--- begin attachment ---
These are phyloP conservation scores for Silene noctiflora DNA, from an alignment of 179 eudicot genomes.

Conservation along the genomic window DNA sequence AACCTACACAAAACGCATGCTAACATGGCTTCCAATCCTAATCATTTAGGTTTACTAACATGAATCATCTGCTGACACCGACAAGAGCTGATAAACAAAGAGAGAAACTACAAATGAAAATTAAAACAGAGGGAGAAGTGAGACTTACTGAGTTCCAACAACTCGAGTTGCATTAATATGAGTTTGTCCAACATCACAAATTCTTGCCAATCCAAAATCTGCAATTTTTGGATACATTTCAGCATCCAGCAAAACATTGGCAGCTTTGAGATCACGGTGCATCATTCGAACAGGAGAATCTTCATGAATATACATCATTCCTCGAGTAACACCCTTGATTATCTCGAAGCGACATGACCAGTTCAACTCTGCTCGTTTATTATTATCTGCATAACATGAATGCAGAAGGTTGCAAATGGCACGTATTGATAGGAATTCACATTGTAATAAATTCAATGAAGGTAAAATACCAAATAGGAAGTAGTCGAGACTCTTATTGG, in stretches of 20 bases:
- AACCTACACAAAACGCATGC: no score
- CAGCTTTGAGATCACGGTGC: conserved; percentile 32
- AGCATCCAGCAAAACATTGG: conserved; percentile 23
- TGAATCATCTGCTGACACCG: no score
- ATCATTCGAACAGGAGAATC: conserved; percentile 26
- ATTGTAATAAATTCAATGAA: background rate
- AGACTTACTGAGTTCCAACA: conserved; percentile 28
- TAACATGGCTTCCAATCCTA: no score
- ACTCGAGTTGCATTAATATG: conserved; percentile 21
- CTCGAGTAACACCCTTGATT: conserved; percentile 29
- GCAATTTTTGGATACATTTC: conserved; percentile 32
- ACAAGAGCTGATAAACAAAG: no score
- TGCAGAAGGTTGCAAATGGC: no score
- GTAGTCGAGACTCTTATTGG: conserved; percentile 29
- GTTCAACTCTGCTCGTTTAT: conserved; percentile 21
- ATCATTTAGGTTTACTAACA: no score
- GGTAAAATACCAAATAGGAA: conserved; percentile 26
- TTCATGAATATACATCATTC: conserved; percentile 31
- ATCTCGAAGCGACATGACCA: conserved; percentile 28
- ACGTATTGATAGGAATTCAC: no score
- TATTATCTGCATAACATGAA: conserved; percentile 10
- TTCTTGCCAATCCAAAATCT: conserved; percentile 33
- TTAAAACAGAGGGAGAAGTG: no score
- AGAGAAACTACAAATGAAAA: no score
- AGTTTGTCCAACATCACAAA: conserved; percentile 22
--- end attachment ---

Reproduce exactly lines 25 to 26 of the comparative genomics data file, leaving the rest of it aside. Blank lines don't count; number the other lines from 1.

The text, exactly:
- TTAAAACAGAGGGAGAAGTG: no score
- AGAGAAACTACAAATGAAAA: no score